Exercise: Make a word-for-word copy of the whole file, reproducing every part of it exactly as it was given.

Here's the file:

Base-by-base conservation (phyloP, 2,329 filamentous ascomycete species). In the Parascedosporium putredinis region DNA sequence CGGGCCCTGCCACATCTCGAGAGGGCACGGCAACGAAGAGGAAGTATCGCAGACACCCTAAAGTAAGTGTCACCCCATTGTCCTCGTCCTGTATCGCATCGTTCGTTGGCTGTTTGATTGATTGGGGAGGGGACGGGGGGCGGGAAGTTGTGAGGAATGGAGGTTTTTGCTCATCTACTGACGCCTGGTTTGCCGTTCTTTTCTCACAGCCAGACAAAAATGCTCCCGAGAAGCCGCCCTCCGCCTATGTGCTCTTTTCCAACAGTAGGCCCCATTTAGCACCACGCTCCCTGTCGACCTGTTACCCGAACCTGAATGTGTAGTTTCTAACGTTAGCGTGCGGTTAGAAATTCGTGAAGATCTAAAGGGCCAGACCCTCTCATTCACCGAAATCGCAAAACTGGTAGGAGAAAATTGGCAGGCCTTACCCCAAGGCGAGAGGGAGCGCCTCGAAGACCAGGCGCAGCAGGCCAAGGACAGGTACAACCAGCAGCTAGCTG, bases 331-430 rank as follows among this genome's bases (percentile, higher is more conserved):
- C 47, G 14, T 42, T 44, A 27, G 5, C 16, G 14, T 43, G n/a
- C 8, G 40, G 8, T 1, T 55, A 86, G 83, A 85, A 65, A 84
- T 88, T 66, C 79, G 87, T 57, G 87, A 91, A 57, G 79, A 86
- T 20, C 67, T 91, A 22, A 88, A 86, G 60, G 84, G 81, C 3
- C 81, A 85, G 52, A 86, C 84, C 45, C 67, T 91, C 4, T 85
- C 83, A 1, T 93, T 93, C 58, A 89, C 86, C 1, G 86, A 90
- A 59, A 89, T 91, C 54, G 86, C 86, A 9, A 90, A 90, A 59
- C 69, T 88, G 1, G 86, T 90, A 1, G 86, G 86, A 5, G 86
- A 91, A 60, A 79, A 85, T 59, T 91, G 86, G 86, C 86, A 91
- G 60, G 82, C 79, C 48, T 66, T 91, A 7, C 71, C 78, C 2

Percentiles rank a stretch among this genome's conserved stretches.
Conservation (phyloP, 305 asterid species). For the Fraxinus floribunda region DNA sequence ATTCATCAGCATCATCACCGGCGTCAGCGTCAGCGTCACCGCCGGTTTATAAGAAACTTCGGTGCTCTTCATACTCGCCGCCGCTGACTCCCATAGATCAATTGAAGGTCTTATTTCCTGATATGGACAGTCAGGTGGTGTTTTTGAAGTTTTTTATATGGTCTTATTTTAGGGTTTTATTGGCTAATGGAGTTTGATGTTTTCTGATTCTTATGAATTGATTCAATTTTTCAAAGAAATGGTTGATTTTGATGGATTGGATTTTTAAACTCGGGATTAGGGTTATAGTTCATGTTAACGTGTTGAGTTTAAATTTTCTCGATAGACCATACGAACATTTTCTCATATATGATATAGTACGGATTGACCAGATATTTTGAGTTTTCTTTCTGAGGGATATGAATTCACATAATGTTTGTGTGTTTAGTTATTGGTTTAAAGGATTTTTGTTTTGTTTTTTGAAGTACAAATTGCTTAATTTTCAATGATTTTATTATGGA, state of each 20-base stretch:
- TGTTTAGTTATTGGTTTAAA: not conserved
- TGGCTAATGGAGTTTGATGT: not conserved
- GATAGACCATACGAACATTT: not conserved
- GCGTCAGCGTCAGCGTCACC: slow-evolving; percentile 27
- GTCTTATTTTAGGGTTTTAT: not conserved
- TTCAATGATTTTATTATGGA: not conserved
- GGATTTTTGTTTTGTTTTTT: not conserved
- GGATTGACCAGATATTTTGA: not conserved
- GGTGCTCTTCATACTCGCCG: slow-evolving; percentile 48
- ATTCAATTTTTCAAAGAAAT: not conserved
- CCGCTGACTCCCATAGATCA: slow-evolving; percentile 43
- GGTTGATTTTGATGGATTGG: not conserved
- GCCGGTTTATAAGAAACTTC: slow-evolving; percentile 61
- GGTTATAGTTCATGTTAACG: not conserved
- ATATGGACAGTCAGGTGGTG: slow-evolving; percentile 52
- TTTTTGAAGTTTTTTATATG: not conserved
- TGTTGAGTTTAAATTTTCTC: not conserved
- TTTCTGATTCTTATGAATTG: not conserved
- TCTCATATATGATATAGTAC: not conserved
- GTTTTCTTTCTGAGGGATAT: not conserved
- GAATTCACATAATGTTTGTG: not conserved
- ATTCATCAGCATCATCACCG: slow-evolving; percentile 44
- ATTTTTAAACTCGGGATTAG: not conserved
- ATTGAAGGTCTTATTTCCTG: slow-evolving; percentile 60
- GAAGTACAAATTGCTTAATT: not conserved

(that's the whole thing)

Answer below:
Base-by-base conservation (phyloP, 2,329 filamentous ascomycete species). In the Parascedosporium putredinis region DNA sequence CGGGCCCTGCCACATCTCGAGAGGGCACGGCAACGAAGAGGAAGTATCGCAGACACCCTAAAGTAAGTGTCACCCCATTGTCCTCGTCCTGTATCGCATCGTTCGTTGGCTGTTTGATTGATTGGGGAGGGGACGGGGGGCGGGAAGTTGTGAGGAATGGAGGTTTTTGCTCATCTACTGACGCCTGGTTTGCCGTTCTTTTCTCACAGCCAGACAAAAATGCTCCCGAGAAGCCGCCCTCCGCCTATGTGCTCTTTTCCAACAGTAGGCCCCATTTAGCACCACGCTCCCTGTCGACCTGTTACCCGAACCTGAATGTGTAGTTTCTAACGTTAGCGTGCGGTTAGAAATTCGTGAAGATCTAAAGGGCCAGACCCTCTCATTCACCGAAATCGCAAAACTGGTAGGAGAAAATTGGCAGGCCTTACCCCAAGGCGAGAGGGAGCGCCTCGAAGACCAGGCGCAGCAGGCCAAGGACAGGTACAACCAGCAGCTAGCTG, bases 331-430 rank as follows among this genome's bases (percentile, higher is more conserved):
- C 47, G 14, T 42, T 44, A 27, G 5, C 16, G 14, T 43, G n/a
- C 8, G 40, G 8, T 1, T 55, A 86, G 83, A 85, A 65, A 84
- T 88, T 66, C 79, G 87, T 57, G 87, A 91, A 57, G 79, A 86
- T 20, C 67, T 91, A 22, A 88, A 86, G 60, G 84, G 81, C 3
- C 81, A 85, G 52, A 86, C 84, C 45, C 67, T 91, C 4, T 85
- C 83, A 1, T 93, T 93, C 58, A 89, C 86, C 1, G 86, A 90
- A 59, A 89, T 91, C 54, G 86, C 86, A 9, A 90, A 90, A 59
- C 69, T 88, G 1, G 86, T 90, A 1, G 86, G 86, A 5, G 86
- A 91, A 60, A 79, A 85, T 59, T 91, G 86, G 86, C 86, A 91
- G 60, G 82, C 79, C 48, T 66, T 91, A 7, C 71, C 78, C 2

Percentiles rank a stretch among this genome's conserved stretches.
Conservation (phyloP, 305 asterid species). For the Fraxinus floribunda region DNA sequence ATTCATCAGCATCATCACCGGCGTCAGCGTCAGCGTCACCGCCGGTTTATAAGAAACTTCGGTGCTCTTCATACTCGCCGCCGCTGACTCCCATAGATCAATTGAAGGTCTTATTTCCTGATATGGACAGTCAGGTGGTGTTTTTGAAGTTTTTTATATGGTCTTATTTTAGGGTTTTATTGGCTAATGGAGTTTGATGTTTTCTGATTCTTATGAATTGATTCAATTTTTCAAAGAAATGGTTGATTTTGATGGATTGGATTTTTAAACTCGGGATTAGGGTTATAGTTCATGTTAACGTGTTGAGTTTAAATTTTCTCGATAGACCATACGAACATTTTCTCATATATGATATAGTACGGATTGACCAGATATTTTGAGTTTTCTTTCTGAGGGATATGAATTCACATAATGTTTGTGTGTTTAGTTATTGGTTTAAAGGATTTTTGTTTTGTTTTTTGAAGTACAAATTGCTTAATTTTCAATGATTTTATTATGGA, state of each 20-base stretch:
- TGTTTAGTTATTGGTTTAAA: not conserved
- TGGCTAATGGAGTTTGATGT: not conserved
- GATAGACCATACGAACATTT: not conserved
- GCGTCAGCGTCAGCGTCACC: slow-evolving; percentile 27
- GTCTTATTTTAGGGTTTTAT: not conserved
- TTCAATGATTTTATTATGGA: not conserved
- GGATTTTTGTTTTGTTTTTT: not conserved
- GGATTGACCAGATATTTTGA: not conserved
- GGTGCTCTTCATACTCGCCG: slow-evolving; percentile 48
- ATTCAATTTTTCAAAGAAAT: not conserved
- CCGCTGACTCCCATAGATCA: slow-evolving; percentile 43
- GGTTGATTTTGATGGATTGG: not conserved
- GCCGGTTTATAAGAAACTTC: slow-evolving; percentile 61
- GGTTATAGTTCATGTTAACG: not conserved
- ATATGGACAGTCAGGTGGTG: slow-evolving; percentile 52
- TTTTTGAAGTTTTTTATATG: not conserved
- TGTTGAGTTTAAATTTTCTC: not conserved
- TTTCTGATTCTTATGAATTG: not conserved
- TCTCATATATGATATAGTAC: not conserved
- GTTTTCTTTCTGAGGGATAT: not conserved
- GAATTCACATAATGTTTGTG: not conserved
- ATTCATCAGCATCATCACCG: slow-evolving; percentile 44
- ATTTTTAAACTCGGGATTAG: not conserved
- ATTGAAGGTCTTATTTCCTG: slow-evolving; percentile 60
- GAAGTACAAATTGCTTAATT: not conserved